Anthony Scaramucci proposes a historic $3.2 trillion "wartime" stimulus that includes $3,000 per adult and $1,500 per child.
Former White House Communications Director, Anthony Scaramucci went to Twitter tonight with his bullet point $3.2 trillion “wartime” stimulus proposal.
Here’s are the details of his brief:
Congress and Trump admin have been discussing $750-850 billion stimulus packages to mitigate economic damage from the coronavirus pandemic. That’s not nearly enough. We need to think bigger – 3x bigger – and smarter if we want to avoid a deep depression. Here is what I propose:
We should be treating this like wartime. That’s how grave it is. During WWII we ran deficits as high as 26% of GDP. Using 20% of GDP (1945) as a point of reference, we still have room for another $3 trillion+ in fiscal stimulus. We should overwhelm the enemy with firepower.
1) SEND CASH – Send $3k per adult and $1.5k per child ASAP to every American household to cover immediate financial needs. If it doesn’t slow down the process, means test it targeting families earning less than $85k (75% of the country). Cost ~$800 billion.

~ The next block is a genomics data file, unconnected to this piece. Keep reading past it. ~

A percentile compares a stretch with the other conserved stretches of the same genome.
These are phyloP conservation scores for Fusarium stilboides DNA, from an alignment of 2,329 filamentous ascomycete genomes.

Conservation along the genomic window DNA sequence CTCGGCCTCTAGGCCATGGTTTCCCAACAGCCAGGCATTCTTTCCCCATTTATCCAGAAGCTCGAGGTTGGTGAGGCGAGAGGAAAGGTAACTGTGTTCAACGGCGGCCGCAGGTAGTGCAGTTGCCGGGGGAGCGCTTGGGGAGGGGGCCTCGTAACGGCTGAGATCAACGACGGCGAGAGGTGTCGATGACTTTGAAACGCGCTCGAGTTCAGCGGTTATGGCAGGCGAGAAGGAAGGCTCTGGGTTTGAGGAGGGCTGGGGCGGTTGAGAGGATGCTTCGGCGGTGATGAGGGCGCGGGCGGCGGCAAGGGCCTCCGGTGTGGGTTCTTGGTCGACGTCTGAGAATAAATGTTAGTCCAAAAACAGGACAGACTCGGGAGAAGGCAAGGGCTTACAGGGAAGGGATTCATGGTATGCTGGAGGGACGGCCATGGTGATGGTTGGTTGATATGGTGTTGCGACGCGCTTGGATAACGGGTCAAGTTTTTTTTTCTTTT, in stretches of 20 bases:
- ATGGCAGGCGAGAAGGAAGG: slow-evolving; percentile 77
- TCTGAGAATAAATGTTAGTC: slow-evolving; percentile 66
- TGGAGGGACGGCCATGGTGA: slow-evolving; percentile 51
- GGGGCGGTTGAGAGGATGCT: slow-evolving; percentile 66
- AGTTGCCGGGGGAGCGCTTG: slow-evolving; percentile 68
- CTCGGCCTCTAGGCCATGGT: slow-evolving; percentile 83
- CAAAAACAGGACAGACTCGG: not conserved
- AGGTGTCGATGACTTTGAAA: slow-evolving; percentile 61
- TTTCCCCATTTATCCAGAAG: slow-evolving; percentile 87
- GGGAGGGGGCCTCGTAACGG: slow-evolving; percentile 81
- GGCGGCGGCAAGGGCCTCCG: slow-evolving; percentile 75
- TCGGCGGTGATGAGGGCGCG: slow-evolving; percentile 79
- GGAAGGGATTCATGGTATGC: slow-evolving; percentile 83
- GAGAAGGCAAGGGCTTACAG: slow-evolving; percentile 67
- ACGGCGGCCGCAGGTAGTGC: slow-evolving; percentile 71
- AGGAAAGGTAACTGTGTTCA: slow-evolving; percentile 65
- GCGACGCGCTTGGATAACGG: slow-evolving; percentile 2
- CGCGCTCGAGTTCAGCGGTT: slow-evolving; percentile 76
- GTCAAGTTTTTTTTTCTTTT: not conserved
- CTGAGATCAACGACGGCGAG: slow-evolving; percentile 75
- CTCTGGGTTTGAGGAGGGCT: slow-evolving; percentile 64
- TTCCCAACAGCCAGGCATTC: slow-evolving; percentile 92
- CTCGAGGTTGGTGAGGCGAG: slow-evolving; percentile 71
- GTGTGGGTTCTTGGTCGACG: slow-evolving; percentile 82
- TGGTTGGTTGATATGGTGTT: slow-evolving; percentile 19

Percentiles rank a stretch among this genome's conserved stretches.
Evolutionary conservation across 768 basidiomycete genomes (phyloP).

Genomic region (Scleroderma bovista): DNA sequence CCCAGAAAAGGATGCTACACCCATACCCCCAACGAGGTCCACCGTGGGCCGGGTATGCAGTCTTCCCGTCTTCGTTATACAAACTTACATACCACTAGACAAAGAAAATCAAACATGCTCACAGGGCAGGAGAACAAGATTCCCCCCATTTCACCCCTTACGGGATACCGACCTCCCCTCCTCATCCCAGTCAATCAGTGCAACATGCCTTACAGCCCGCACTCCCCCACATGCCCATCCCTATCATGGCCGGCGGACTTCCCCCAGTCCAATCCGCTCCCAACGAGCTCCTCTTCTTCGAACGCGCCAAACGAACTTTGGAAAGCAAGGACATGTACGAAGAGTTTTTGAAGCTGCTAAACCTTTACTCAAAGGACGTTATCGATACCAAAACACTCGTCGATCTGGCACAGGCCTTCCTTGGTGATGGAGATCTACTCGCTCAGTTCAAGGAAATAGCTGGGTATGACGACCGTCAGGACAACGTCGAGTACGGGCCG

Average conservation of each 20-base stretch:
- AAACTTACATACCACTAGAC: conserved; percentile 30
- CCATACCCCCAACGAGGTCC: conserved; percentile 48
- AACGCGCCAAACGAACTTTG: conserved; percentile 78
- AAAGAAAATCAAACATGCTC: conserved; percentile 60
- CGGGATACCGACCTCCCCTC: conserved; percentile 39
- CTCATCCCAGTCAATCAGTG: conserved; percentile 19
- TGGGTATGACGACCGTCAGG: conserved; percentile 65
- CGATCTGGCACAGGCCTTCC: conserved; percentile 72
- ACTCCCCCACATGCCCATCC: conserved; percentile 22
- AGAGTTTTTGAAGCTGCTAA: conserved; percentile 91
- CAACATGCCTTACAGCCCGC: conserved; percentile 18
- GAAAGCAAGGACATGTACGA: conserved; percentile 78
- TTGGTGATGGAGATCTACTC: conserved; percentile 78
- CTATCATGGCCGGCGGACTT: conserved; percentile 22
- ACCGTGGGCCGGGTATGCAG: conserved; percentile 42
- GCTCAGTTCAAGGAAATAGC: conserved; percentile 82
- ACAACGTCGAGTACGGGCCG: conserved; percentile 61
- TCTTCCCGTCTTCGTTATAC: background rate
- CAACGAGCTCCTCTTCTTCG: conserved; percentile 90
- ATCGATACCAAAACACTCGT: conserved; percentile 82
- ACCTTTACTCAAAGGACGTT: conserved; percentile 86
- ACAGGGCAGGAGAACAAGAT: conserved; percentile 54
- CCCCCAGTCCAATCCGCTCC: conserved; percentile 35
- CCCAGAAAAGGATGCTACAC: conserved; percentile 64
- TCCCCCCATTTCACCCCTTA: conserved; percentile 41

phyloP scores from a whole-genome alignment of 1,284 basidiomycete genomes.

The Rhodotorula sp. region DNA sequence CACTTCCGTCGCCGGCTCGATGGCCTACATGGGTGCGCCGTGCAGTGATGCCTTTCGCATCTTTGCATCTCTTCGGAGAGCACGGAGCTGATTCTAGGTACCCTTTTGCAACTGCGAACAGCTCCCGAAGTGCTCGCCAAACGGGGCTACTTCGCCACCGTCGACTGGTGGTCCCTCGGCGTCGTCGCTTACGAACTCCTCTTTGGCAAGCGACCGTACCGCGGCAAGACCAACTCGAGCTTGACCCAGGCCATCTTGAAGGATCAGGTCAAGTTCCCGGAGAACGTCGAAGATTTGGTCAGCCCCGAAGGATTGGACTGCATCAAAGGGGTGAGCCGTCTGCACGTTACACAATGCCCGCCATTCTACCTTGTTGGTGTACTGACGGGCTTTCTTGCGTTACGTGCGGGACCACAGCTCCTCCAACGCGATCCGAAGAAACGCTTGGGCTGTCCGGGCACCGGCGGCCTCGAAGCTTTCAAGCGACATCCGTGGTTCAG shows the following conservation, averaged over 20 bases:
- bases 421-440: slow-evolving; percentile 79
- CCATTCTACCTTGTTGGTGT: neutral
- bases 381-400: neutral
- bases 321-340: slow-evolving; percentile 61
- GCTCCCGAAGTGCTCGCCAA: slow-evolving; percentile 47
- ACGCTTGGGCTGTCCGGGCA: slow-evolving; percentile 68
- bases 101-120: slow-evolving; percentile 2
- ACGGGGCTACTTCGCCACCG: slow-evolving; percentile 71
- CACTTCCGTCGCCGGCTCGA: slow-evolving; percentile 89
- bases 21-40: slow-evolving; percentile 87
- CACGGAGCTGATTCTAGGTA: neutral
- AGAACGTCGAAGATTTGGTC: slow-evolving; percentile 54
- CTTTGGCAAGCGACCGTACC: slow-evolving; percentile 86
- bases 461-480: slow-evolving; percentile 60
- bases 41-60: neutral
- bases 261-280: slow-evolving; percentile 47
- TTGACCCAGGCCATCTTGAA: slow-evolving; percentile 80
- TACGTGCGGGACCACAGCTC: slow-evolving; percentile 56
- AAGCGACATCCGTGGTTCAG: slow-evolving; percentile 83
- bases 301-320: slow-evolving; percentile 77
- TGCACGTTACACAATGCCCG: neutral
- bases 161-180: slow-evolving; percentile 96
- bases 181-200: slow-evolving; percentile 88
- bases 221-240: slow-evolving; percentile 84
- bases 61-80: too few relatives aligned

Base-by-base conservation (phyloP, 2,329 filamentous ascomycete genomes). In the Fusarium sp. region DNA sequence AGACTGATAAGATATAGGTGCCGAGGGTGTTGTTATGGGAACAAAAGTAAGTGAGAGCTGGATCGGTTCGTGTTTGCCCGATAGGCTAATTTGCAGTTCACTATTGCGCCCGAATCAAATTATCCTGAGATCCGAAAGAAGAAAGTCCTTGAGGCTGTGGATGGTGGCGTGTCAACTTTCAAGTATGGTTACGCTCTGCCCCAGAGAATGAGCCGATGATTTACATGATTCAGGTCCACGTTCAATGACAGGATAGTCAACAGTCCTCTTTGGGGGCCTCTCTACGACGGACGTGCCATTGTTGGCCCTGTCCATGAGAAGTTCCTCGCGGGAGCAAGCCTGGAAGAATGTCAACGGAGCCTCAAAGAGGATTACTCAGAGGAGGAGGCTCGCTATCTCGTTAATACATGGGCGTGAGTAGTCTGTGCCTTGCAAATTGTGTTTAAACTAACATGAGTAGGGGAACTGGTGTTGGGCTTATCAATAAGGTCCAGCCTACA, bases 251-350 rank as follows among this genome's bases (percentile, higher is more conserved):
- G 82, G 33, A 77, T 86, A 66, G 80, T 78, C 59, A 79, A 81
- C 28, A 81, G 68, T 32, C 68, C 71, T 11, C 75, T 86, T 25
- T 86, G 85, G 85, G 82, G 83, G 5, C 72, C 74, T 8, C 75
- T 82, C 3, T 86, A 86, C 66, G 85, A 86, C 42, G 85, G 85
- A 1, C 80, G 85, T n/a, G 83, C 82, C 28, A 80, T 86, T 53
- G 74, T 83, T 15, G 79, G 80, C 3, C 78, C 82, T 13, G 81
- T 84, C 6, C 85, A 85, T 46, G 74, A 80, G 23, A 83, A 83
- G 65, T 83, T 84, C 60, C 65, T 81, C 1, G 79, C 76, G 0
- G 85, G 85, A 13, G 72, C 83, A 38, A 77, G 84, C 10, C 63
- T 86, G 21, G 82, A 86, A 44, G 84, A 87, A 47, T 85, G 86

2) JOBS BACKSTOP – Become “buyer of last resort” to replace lost revenue across industries. Co’s receiving aid can’t lay off workers & must suspend dividends/buybacks/bonuses for 5 yrs. Universal paid sick leave is guaranteed by gov’t. Cost ~ $2 trillion ( See : Keeping Business Alive: The Government as Buyer of Last Resort )
3) CUT TAXES – Eliminate federal income taxes this year for the bottom 75% of US households, or those making less than $85k. Suspend mortgage, rent and student loan payments. Cost ~$250 million.
4) HEALTHCARE RAPID RESPONSE – Rapidly expand capabilities of the US healthcare system to confront the virus, including free drive-thru testing and specialized hospital facilities. Cost ~ $150 billion.
The post-GFC recovery was slow because we lowballed the stimulus in 2009. Don’t make the same mistake. Borrowing rates are at historic lows and we are the wealthiest country in the world. Err on the side of overreacting. Act boldly and decisively.